🥛 Research published in the Journal of Dairy Science claims that global warming will reduce dairy milk production, due to cows experiencing heat stress, increased insulin levels, and eating and drinking less in higher temperatures.

💸 A case for diversification of funding? Whilst funding has poured into solutions across Vertical Farming and Alternative Protein, some argue that more could be done (and bigger impacts could be gained) by investing in solutions that actively regenerate natural capital.

Materials x Climate

👔 New York-based self-funded fashion brand Gomorrah launched a 100% compostable menswear line, designed to combat microplastic-heavy, unsustainable fast fashion.

👚 FoodHack put out an extensive list of 32 biomaterials companies creating alternatives to plastic derived materials - from lab-grown leather to mycelium, biofabricated collagen to cell-based fur, the future is bright and the

Energy x Climate

🧯 Dryad, based in Berlin, raised €10.5 million Series A funding for its solar-powered environmental sensor networks that provide rapid wildfire detection, especially important with global heatwaves.

🔎 Swedish startup Worldfavor secured €10.2 million Series A funding for its data platform that gives insights into a business’s environmental, societal and economic impact and helps shape its sustainability objectives.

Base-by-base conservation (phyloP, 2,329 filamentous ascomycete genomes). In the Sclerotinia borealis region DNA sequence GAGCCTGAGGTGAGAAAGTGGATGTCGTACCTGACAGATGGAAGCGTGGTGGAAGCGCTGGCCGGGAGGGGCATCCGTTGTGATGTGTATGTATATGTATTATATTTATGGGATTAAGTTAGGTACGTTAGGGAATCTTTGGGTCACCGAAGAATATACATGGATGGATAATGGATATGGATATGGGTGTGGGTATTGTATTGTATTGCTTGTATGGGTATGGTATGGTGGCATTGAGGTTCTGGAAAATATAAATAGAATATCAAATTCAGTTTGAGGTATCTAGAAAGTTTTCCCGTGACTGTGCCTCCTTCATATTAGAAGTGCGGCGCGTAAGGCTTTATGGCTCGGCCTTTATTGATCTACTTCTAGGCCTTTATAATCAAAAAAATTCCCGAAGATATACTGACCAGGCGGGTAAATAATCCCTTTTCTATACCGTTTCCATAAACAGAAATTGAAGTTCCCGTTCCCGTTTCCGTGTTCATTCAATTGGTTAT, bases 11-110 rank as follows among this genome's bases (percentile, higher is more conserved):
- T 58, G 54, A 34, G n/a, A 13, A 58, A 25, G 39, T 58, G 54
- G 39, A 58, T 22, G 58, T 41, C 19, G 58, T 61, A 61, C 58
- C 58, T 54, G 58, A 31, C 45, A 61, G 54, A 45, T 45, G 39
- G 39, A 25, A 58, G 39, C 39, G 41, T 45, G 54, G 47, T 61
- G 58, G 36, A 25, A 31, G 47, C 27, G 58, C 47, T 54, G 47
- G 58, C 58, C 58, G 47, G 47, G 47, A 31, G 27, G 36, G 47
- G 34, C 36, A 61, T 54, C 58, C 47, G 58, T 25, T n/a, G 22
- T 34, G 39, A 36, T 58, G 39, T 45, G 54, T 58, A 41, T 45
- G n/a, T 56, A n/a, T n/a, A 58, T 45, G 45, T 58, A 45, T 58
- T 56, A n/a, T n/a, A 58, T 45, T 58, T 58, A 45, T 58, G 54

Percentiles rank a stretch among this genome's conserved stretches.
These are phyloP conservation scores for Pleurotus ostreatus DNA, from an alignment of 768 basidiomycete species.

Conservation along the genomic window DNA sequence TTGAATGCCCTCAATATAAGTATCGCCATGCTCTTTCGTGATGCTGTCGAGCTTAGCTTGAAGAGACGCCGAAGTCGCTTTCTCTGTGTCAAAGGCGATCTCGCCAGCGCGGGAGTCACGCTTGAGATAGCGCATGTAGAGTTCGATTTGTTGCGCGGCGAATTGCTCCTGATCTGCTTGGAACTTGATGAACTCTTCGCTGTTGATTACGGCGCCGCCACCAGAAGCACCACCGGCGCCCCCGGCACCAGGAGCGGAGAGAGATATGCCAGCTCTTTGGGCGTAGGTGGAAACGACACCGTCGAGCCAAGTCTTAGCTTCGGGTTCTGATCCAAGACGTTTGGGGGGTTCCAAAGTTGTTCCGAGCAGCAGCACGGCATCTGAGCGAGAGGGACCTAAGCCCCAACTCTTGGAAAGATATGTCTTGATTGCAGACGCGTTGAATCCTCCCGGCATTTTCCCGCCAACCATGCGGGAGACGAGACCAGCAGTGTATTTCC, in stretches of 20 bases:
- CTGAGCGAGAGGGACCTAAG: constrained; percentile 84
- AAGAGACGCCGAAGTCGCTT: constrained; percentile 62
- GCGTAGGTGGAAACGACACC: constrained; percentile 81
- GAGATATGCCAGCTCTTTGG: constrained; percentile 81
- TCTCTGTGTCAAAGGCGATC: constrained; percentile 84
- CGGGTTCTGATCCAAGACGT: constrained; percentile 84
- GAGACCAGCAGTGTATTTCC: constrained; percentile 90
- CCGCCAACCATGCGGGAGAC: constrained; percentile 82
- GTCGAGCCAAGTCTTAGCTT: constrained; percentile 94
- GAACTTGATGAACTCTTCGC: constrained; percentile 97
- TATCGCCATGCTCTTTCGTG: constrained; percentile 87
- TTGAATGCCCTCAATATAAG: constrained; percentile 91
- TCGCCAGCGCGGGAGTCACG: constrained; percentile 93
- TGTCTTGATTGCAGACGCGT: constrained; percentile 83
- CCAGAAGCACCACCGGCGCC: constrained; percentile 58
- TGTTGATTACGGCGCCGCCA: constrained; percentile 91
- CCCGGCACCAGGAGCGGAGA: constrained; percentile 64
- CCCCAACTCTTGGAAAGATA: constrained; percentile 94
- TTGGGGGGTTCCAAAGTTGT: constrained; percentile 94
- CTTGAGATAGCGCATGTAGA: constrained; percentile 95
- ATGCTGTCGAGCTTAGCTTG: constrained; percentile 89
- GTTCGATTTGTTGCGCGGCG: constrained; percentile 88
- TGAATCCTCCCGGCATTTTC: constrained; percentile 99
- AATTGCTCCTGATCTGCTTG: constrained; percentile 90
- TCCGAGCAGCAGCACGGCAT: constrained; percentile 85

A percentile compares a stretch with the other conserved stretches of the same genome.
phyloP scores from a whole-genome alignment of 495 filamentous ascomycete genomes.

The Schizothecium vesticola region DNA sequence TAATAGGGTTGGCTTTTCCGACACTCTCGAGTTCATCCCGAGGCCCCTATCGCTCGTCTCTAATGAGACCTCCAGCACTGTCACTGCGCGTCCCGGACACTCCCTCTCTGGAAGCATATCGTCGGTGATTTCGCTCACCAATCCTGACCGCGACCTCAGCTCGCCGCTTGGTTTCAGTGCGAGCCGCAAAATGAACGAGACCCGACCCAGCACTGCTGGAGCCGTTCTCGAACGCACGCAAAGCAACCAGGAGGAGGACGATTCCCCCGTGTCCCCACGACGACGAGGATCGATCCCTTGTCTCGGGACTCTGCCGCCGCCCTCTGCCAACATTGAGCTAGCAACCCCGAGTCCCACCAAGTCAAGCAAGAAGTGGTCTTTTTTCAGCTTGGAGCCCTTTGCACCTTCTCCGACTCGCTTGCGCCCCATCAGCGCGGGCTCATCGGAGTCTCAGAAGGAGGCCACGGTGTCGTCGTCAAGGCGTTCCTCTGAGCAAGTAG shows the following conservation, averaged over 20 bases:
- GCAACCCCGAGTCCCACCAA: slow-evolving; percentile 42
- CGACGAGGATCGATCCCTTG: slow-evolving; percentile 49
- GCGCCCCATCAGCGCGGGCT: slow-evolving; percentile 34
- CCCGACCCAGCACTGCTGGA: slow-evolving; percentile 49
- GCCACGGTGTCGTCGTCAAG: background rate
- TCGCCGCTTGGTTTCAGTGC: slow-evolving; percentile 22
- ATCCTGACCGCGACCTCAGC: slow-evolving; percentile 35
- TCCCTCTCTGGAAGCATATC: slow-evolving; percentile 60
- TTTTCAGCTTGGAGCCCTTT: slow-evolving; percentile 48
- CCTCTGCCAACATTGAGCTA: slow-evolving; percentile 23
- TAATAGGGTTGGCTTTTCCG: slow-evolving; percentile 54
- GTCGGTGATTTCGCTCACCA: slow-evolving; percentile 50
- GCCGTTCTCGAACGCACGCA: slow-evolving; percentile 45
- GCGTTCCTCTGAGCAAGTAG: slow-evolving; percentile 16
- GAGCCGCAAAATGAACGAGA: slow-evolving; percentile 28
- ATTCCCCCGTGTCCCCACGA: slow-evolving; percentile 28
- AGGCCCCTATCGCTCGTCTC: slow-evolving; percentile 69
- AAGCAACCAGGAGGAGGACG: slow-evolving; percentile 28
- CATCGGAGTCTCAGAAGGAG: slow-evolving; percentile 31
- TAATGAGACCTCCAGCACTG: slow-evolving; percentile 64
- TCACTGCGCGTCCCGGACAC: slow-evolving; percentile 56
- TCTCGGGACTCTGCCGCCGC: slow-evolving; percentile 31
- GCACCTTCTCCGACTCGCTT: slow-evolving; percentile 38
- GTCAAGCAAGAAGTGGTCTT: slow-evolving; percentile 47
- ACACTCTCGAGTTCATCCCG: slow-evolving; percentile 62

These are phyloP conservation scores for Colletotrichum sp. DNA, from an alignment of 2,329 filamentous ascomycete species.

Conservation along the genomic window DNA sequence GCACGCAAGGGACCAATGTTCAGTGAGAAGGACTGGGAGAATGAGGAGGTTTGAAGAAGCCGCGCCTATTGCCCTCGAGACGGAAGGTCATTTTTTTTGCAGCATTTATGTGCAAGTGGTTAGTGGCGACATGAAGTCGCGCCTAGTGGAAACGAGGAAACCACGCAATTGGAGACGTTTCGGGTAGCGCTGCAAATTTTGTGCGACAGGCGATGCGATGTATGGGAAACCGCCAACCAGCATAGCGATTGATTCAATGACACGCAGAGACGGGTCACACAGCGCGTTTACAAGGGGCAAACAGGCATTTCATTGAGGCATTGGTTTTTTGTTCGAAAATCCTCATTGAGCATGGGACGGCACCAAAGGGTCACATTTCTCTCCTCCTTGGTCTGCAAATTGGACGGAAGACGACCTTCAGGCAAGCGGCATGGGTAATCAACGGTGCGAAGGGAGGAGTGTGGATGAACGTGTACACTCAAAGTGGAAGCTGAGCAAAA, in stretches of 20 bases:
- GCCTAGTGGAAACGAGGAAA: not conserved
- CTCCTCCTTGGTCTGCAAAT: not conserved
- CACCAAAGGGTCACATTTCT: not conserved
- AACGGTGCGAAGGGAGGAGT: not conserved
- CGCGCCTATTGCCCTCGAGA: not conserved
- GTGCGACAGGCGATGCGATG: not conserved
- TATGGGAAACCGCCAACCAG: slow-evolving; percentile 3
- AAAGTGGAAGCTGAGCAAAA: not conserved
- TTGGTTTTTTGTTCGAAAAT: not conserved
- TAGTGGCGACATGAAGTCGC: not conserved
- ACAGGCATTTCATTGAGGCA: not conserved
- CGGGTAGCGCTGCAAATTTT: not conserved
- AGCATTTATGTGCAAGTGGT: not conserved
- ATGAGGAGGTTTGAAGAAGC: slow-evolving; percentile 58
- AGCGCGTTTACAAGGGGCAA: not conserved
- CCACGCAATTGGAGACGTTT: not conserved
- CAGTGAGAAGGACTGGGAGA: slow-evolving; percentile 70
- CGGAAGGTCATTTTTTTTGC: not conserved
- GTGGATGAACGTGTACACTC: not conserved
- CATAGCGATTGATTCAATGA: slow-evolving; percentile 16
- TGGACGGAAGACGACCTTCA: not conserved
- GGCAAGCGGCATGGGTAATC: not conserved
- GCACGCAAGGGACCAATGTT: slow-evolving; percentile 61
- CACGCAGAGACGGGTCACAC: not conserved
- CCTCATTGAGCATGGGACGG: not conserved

🏭 As the world grows hungrier for electricity, interest in nuclear-power innovation has taken off: over the past year, venture-capital investors have poured $3.4B into nuclear fusion and fission startups.

Transport x Climate

🔋 British startup Anaphite claims to have found a way to cut EV battery charging times in half, and raised a £4.1 million seed round to further develop its tech.

🚗 The UK government unveiled a £20 million scheme to install 1,000 electrical vehicle charge points across the nation, ahead of its 2030 ban on new petrol and diesel car sales. And the California Air Resources Board just voted to phase out new gasoline cars in the state by 2035.

🌎 The people at What Car? set a new world record for the number of countries visited in 24 hours in an electric car. The team entered 14 countries in a Porsche Taycan, which has an 800-volt system that allows it to charge ultrafast.

Funds x Climate

📉 Environmental, social and governance funds are coming under fire, and have underperformed the market by nearly 2% during the first half of this year. Are they greenwashing? Do they need tighter regulations? New EU rules mean they’ll get them.

🇬🇧 The UK government is set to invest an additional £16.5 million into agritech research and development as part of its £270 million Farming Innovation Program, designed to address productivity and sustainability in farming.

💡 Good Read on why hard problems require hardtech, why hardtech is so hard, and why funding hardtech is, you guessed it, hard.

Conversations x Climate: Non-Venture backable ideas

This week I reached out to Jessica Burley, investment analyst at Planet A (and featured here in Vol 4). Jessica studied Politics and International Relations at Cambridge and worked as a Climate Venture Researcher for the United Nations. She got deeper into the world of climate tech when leading the authorship team for the European chapter of the world's first textbook on lab-grown meat and developed this interest by working at a pre-seed sustainability startup, before joining Planet A.